By Tom Shales
Washington Post Staff Writer
Tuesday, October 2, 2007
Maybe ABC should combine its two new high-concept sitcoms into one. Then it could unleash "Caveman Carpoolers" or "Carpooling Cavemen" upon the land. Instead, the network is taking the more traditional route: "Carpoolers" and "Cavemen" each premieres tonight, neither terribly likely to be around a year from now.
Perhaps out of its own misgivings about "Cavemen," one of the most ridiculed of the fall starters, ABC declined to make the revised pilot episode available for preview. The pilot shown to critics has been recast and refilmed, its location changed from Atlanta to San Diego. (How many rating points is that good for? Probably one or two in San Diego, anyway.)
Whatever the producers have managed to do to it, "Cavemen" is still going to be a 24-minute sitcom based on a 30-second sitcom: the series of caveman commercials produced for an insurance company (one that assures potential customers of low rates even though it obviously spends a fortune on TV advertising). The running joke -- or perhaps walking joke -- was that cavemen still dwell among us and resent being typecast as simple-minded primitives with room-temperature IQs.
The slogan, "So easy a caveman can do it," offended them deeply. Oh -- and they no longer live in caves. The original pilot began with the declaration that "only one noble race of human beings has stood the test of time," with cavepersons allegedly having suffered racial persecution "for 750,000 years." Thus they were made to symbolize all the oppressed through the ages, and we all know how hilarious oppression is.
"Cavemen" seems bound to get a hefty curiosity tune-in tonight, but whether the gimmick has been fleshed out enough to constitute compelling fare is clearly problematic. We'll be watching, too (although we'd rather catch the tail end of Encore Western Channel's 100-hour marathon of old Gene Autry movies; it's been fitfully fabulous).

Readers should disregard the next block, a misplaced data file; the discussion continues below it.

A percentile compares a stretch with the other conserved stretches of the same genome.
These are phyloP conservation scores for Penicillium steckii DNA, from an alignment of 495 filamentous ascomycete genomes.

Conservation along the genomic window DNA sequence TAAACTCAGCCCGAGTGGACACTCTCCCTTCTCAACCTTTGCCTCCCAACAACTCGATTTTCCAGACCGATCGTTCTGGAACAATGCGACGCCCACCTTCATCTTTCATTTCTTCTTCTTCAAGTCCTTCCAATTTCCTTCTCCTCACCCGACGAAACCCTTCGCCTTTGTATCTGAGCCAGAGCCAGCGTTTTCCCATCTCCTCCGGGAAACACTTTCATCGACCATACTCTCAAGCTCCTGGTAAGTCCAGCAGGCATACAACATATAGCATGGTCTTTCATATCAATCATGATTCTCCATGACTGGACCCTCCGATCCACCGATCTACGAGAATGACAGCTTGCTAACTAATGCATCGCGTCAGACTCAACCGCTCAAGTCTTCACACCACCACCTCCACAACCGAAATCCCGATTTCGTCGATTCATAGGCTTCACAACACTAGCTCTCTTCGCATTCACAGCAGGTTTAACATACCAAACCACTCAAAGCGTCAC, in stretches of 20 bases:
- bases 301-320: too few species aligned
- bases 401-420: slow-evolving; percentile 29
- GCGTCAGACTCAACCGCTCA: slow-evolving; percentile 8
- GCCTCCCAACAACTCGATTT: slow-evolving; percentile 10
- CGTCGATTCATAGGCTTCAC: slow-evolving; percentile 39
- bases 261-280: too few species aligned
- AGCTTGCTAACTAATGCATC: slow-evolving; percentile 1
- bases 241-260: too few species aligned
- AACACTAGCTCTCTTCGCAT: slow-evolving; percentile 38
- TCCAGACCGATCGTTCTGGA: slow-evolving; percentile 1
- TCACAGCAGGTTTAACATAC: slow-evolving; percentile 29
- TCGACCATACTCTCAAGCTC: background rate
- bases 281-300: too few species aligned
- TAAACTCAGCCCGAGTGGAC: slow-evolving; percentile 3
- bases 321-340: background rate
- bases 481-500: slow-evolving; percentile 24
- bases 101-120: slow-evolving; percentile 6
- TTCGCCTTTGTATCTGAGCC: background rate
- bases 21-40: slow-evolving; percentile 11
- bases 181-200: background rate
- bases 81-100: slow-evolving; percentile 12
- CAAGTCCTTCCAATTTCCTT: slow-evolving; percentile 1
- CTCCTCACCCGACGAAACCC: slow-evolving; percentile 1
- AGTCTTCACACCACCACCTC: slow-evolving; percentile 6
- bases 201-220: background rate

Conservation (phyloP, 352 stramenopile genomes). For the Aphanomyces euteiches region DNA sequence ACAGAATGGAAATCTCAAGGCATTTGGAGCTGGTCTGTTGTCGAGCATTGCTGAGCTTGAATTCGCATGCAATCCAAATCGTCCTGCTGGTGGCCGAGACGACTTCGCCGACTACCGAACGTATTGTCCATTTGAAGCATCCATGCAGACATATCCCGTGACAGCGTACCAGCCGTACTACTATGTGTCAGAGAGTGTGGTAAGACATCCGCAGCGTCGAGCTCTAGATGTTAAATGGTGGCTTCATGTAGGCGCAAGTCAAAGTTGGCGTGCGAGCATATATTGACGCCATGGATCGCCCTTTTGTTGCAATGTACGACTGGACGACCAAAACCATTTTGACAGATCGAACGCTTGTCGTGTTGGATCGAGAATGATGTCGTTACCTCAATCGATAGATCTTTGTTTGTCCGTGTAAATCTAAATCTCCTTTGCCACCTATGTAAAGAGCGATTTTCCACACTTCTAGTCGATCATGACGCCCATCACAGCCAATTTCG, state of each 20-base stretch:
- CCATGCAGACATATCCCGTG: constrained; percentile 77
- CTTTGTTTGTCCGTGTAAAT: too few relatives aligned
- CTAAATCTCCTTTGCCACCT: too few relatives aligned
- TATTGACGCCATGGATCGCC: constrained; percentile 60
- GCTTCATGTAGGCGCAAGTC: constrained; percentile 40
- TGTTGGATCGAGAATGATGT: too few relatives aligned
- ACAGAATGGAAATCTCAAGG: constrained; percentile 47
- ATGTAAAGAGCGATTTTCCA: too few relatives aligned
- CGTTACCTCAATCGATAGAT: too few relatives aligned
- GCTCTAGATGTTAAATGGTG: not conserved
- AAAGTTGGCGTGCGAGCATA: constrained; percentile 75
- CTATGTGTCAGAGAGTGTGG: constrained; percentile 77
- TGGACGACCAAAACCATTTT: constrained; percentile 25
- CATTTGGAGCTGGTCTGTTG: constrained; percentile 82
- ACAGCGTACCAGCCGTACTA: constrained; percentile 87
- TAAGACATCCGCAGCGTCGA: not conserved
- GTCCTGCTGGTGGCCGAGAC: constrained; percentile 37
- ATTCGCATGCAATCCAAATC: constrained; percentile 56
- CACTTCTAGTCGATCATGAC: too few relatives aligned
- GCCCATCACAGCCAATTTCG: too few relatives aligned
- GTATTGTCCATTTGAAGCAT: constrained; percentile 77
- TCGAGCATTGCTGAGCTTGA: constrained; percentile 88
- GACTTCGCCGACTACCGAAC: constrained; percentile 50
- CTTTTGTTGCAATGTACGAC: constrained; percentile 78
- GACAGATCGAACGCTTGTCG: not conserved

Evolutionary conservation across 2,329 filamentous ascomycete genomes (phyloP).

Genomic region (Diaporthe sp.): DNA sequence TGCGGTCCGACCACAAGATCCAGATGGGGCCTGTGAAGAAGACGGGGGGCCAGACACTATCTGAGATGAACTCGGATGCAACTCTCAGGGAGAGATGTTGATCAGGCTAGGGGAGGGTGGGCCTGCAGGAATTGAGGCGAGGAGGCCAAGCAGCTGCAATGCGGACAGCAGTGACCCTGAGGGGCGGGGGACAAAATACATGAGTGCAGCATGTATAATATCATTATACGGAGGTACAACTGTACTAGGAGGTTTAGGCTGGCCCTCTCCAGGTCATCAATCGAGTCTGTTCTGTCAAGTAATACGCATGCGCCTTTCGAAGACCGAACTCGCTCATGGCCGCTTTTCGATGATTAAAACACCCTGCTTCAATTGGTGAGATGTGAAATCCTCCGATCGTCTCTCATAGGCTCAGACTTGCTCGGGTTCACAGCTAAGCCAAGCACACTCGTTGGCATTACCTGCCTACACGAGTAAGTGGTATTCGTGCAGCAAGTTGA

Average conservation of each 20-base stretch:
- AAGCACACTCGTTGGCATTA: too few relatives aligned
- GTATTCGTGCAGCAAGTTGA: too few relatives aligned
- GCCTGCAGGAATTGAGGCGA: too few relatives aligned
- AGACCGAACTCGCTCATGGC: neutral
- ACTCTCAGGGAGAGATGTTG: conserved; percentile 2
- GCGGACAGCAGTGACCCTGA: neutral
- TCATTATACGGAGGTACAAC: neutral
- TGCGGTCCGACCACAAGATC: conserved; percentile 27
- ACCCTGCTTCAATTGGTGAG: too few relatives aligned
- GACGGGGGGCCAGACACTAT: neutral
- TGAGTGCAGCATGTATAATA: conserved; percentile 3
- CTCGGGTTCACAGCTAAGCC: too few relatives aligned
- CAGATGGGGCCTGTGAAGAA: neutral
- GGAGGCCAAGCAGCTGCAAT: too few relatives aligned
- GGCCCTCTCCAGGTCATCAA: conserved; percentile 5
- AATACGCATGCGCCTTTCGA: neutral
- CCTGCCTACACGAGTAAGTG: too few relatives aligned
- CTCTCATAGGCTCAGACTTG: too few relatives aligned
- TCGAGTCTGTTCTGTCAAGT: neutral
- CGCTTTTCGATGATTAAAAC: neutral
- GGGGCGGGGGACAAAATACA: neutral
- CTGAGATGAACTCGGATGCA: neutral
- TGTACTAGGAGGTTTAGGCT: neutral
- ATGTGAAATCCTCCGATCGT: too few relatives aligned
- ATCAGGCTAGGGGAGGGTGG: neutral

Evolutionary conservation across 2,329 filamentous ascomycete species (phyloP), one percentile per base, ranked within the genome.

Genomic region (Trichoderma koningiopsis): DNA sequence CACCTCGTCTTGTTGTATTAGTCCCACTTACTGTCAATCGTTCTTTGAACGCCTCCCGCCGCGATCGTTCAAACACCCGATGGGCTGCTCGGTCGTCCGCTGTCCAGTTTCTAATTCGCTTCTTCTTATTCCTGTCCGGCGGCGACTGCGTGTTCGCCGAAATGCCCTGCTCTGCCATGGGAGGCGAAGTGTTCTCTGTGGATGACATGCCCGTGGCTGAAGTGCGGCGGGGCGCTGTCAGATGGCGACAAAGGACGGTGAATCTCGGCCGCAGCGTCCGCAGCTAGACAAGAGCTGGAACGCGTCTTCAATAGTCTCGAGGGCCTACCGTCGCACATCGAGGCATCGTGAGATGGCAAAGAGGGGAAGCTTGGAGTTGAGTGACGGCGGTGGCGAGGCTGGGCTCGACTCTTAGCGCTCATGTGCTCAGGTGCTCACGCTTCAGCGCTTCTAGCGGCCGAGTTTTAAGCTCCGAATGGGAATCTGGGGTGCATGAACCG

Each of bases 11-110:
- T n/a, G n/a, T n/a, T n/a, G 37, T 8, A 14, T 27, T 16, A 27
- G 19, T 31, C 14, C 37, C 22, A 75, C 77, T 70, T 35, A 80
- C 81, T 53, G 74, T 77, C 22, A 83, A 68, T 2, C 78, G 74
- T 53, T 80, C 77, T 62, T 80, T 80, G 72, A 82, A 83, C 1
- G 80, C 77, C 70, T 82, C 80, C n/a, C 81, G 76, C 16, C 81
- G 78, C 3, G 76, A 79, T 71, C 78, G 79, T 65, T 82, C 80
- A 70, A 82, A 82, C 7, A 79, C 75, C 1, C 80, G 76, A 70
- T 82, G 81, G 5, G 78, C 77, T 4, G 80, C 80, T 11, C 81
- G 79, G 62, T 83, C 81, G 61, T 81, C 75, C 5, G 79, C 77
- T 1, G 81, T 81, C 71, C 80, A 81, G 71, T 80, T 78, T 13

Meanwhile, conditions are more firmly under control at "Carpoolers," an ABC sitcom that has not required massive renovations since its pilot was shot. Since urban Americans, especially commuters, spend seemingly endless hours in their automobiles, it makes sense to have a sitcom in which commuter travel is the unifying theme.
"Carpoolers" has a certain loopy cuteness to it, but the show lacks a beating heart, some strong central figure to care about and root for.
Jerry O'Connell, probably the cast's best-known actor, plays Dr. Laird, a randy dentist coming out of a painful divorce and trying hard to make the most of his newfound freedom, with his monstrous ex-wife spoiling the fun whenever possible. Laird lives poignantly in a house virtually devoid of furnishings except for an ab-a-cizer, a TV set, a phone and accompanying phone book.
Laird likes to regale the other carpoolers with tales of sexual conquests or the ones that got away. By contrast, the carpool organizer and driver, Jerry Minor as Aubrey, is rational and contemplative, calling the carpooling time "the only peace I have in my day."
Less than half the action actually takes place in the car; it would have been more daring, though harder to execute, if the whole show were set there and depended more on commuting woes and hazards for laughs. But then we'd miss out on the funniest character in the bunch, since he's a deeply committed stay-at-home slacker: T.J. Miller as Marmaduke Brooker, the 22-year-old son of one of the carpoolers and a late bloomer -- if ever. When not lying around the house, he is sitting around the house, occasionally partaking in such rigorous activities as a job interview via the Internet. That way he doesn't even have to get dressed up, preferring to spend as much time as possible in a wrinkled old shirt and saggy underpants.
Having taken the brave step of asking someone out to dinner, he asks his father: "How much does 'dinner' cost? I've never bought it before."
There's something curiously endearing about this utterly feckless and clueless overgrown kid, and to Miller's credit, he brings out Marmaduke's well-hidden virtues so that even the hardest-working viewers -- construction workers, biohazard cleaner-uppers, TV critics -- are unlikely to despise him.
"Carpoolers" has that sort of borderline likability, too; it's nothing to vilify, but not really TiVo-worthy either.
Cavemen (30 minutes) and Carpoolers (30 minutes) premiere tonight at 8 and 8:30 on Channel 7.